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Industry 4.0 : transforming business processes in manufacturing

3 mins read

Melissa Teo, DigitalCFO Asia | 30 March 2022

Industry 4.0 boosts robotization on top of cyber physical systems and Internet of Things (IoT)

The manufacturing plant of today is a sea of robotic arms diving around conveyer belts, sensors identifying and classifying products. Plant operators roam about monitoring the process by looking at handheld digital screens. Industry 4.0 boosts robotization on top of cyber physical systems and Internet of Things (IoT). Automated machines controlled by algorithms are autonomous workers able to make decisions independently, while being interconnected with the entire plant’s ecosystem of devices and data. Human operators can adopt a ‘hands-off’ approach, while also overseeing the machines’ comprehensive data output. 

Cyber physical systems and IoT collects massive amounts of data. It includes operational data (number of machines one personnel is monitoring, or material wastage amounts), manufacturing floor output data (number of items made per minute), financial data (number of items ordered and dispatched). When adequately leveraged, these data will uncover strategic insights on analysing operational costs to maximise profits. 

Acquiring industrial data with real-time value

A hurdle, and also an aim, in utilising data for monetisation is to build data architecture which is scalable in flexibility. Meaning, a data system which can adapt to the requirements of the operator such as changes in production volume which entails changes in data storage space needed. A scalable solution would be industrial cloud infrastructure. The service provider handles backend issues, so users can focus on apply the cloud tools to operations and company’s growth plans. 

Siemens, IBM and Red Hat have collaborated to launch a hybrid cloud programme for manufacturers to derive real-time value from operational data. Siemens’ software will adopt IBM’s open hybrid cloud approach, which is built on Red Hat OpenShift, to expand the functions of MindSphere®, Siemens’ industrial IoT as a service solution.

There are two notable advantages to utilising open cloud industrial infrastructure. Firstly, isolated apps exclusively used at certain parts of plant operations can be changed to open source apps on plant-wide data platforms. This allows for data from all plant sectors to be merged into one. Secondly, data is freed from isolated silos to obtain machine learning predicative insights, which helps pre-empt hiccups in supply chain processes. These advantages work hand-in-hand to provide a comprehensive overview of plant operations for pinpointing areas needing optimisation.

An agile CFO 4.0 for industry 4.0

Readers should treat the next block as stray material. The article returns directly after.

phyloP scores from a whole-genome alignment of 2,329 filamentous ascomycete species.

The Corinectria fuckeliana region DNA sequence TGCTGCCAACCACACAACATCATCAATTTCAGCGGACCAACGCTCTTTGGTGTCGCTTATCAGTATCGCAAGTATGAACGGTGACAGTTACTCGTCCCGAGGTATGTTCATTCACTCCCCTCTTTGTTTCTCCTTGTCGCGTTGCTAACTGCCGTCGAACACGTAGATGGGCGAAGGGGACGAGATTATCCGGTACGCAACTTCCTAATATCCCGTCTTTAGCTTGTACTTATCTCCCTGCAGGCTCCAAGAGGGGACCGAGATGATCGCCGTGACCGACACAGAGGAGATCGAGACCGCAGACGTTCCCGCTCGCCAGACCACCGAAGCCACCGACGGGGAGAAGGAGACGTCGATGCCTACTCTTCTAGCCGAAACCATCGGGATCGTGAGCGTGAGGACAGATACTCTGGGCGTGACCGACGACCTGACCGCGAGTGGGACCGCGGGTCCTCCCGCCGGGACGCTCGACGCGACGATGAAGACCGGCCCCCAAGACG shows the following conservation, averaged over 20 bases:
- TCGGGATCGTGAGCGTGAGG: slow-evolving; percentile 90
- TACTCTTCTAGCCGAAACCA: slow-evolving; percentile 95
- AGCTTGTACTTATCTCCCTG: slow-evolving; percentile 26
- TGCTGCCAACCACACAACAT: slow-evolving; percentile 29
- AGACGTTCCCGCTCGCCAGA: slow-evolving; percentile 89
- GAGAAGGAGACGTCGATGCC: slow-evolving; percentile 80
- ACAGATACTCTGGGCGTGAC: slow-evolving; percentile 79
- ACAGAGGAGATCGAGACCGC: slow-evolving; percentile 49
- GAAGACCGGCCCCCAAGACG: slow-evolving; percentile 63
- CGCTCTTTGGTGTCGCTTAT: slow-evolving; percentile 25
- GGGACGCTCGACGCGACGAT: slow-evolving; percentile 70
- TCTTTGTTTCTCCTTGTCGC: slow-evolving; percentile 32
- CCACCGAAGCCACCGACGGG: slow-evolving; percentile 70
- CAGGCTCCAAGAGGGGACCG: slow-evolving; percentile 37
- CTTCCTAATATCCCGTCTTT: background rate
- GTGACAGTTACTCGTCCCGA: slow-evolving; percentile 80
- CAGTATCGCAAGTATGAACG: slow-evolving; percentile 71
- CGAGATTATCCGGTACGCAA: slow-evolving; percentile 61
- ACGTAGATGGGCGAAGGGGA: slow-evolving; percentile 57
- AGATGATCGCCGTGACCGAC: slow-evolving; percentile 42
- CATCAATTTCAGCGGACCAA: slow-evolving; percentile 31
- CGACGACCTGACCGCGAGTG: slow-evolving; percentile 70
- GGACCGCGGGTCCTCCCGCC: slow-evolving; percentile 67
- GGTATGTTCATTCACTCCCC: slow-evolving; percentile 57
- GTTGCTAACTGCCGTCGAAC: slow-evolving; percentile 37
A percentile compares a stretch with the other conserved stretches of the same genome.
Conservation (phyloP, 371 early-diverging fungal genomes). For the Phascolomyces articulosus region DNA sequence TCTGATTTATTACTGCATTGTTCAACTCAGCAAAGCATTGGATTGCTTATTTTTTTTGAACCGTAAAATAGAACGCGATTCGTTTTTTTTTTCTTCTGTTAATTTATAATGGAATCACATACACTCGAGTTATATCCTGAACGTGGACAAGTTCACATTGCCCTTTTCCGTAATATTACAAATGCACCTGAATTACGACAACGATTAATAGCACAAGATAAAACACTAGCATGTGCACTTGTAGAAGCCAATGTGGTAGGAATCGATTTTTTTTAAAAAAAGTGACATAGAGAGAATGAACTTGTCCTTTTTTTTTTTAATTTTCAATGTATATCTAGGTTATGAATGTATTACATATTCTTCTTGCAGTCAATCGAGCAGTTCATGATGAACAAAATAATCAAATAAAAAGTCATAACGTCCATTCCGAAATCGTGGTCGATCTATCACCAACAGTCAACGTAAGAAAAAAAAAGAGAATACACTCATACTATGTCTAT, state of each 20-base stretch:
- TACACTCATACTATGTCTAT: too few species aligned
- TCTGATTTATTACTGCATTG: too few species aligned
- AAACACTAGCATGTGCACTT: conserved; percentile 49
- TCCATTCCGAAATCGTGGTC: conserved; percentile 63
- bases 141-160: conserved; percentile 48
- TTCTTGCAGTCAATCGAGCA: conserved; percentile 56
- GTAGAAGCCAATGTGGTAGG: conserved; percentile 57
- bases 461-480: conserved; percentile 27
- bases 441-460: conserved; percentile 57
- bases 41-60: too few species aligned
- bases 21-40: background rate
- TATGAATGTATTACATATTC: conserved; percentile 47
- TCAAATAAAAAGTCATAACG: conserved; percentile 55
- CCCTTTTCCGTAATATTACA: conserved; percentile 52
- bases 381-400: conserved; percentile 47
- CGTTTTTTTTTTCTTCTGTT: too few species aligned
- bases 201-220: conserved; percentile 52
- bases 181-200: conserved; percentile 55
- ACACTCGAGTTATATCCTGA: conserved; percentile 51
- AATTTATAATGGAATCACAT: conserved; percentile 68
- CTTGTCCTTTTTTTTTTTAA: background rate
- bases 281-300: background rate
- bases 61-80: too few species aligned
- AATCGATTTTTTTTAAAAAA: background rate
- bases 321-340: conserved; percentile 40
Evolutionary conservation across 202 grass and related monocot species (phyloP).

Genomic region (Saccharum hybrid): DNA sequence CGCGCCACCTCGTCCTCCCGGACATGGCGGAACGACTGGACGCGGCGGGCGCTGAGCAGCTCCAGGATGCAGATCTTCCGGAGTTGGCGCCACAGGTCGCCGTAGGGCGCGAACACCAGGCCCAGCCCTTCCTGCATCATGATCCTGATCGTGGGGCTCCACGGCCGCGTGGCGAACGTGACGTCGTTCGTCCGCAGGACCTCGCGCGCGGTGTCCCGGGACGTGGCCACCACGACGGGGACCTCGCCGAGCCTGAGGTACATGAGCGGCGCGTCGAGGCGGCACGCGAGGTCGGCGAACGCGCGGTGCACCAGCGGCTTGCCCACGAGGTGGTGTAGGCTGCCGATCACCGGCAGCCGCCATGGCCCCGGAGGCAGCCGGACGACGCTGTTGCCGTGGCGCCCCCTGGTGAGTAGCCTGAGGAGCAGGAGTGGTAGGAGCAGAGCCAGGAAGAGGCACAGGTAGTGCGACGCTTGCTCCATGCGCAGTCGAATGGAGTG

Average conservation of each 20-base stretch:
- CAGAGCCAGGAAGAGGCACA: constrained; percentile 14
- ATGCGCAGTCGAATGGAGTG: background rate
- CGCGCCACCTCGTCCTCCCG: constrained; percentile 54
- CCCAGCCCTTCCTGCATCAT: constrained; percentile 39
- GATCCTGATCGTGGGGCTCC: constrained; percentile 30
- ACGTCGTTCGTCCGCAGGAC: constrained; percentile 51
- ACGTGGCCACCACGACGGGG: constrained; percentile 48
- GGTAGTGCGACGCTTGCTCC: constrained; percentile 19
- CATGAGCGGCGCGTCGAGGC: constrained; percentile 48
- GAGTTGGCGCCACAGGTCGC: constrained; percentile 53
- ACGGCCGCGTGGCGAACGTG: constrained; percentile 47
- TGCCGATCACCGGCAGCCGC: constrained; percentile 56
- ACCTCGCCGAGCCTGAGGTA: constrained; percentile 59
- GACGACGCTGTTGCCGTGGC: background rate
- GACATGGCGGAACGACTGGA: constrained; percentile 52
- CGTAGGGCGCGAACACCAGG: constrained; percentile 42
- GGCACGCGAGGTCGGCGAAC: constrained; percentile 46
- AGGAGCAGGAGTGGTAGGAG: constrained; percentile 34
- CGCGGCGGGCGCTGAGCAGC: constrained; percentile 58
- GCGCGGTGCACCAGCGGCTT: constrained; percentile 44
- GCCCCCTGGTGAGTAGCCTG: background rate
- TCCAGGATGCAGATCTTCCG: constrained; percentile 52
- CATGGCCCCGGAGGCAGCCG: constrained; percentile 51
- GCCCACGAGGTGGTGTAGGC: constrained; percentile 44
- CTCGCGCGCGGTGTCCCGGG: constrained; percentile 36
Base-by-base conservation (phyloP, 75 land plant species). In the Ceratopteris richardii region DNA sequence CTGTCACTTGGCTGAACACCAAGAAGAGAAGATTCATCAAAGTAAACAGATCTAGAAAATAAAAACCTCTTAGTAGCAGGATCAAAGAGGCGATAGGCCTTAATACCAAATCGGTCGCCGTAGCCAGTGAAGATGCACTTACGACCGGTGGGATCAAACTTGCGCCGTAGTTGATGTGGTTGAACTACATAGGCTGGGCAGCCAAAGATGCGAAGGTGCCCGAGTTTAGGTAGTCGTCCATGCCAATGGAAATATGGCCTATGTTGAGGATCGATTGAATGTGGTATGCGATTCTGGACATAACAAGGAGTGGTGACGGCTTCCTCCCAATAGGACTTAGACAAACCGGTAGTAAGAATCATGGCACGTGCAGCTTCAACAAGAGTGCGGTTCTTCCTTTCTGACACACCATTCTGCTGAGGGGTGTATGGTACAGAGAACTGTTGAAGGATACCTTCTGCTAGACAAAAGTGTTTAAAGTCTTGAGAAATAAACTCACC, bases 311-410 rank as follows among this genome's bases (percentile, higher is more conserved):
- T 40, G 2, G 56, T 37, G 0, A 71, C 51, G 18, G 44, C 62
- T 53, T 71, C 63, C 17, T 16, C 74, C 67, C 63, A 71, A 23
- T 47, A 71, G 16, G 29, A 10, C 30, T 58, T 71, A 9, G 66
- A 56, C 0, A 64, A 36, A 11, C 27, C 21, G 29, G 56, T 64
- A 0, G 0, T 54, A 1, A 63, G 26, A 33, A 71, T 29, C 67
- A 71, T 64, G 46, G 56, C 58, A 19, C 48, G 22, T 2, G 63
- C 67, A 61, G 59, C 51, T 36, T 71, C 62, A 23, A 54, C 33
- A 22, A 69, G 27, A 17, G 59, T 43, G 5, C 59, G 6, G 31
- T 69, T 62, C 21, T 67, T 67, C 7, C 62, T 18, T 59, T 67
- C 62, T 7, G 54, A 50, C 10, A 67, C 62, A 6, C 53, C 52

CFOs in manufacturing sectors will be met with researching and planning the costs of digitalising manufacturing process. The cost involved goes beyond purchasing new machines and cloud infrastructure services. 24/7 reliable IT support is required to ensure operations run smoothly. Regular maintenance of machines and software updates is also important for securing data privacy. 

Investment in IT manufacturing goods is often perceived as high risk with volatile returns. With an ever-changing digital landscape, selecting the right machines and cloud services capable of growing with one’s company vision, becomes an uphill battle. Controlling manufacturing costs with traditional financial metrics is no longer a viable option. 

A solution for testing potential components in the manufacturing process before planning a purchase, is to use a digital twin. Alternatively known as a digital replica, it is a virtual copy modelled on a real-life component, mirroring it’s functions and interactions with other devices. Such stimulations can predict how it will perform and integrate with existing components. 

According to a report by SYSPRO on the outlook of a manufacturing industry CFO 4.0, 48% of those surveyed agree the capability to build a business case on return on investment is a necessary skill. 57% also support the idea that it is crucial to be a digitalized and automated manufacturer. Skills that has always been in-demand such as strategic business knowledge and insights on management risk, are all the more necessary to remain competitive in industry 4.0. 

Being agile is key to weathering through disruptions and emerging stronger. The modern CFO 4.0 works in a time of exciting changes and discoveries. Harnessing lessons learned from progressing from industry 3.0 to industry 4.0 will enable CFOs to meet the hurdles of industry 4.0 head-on.

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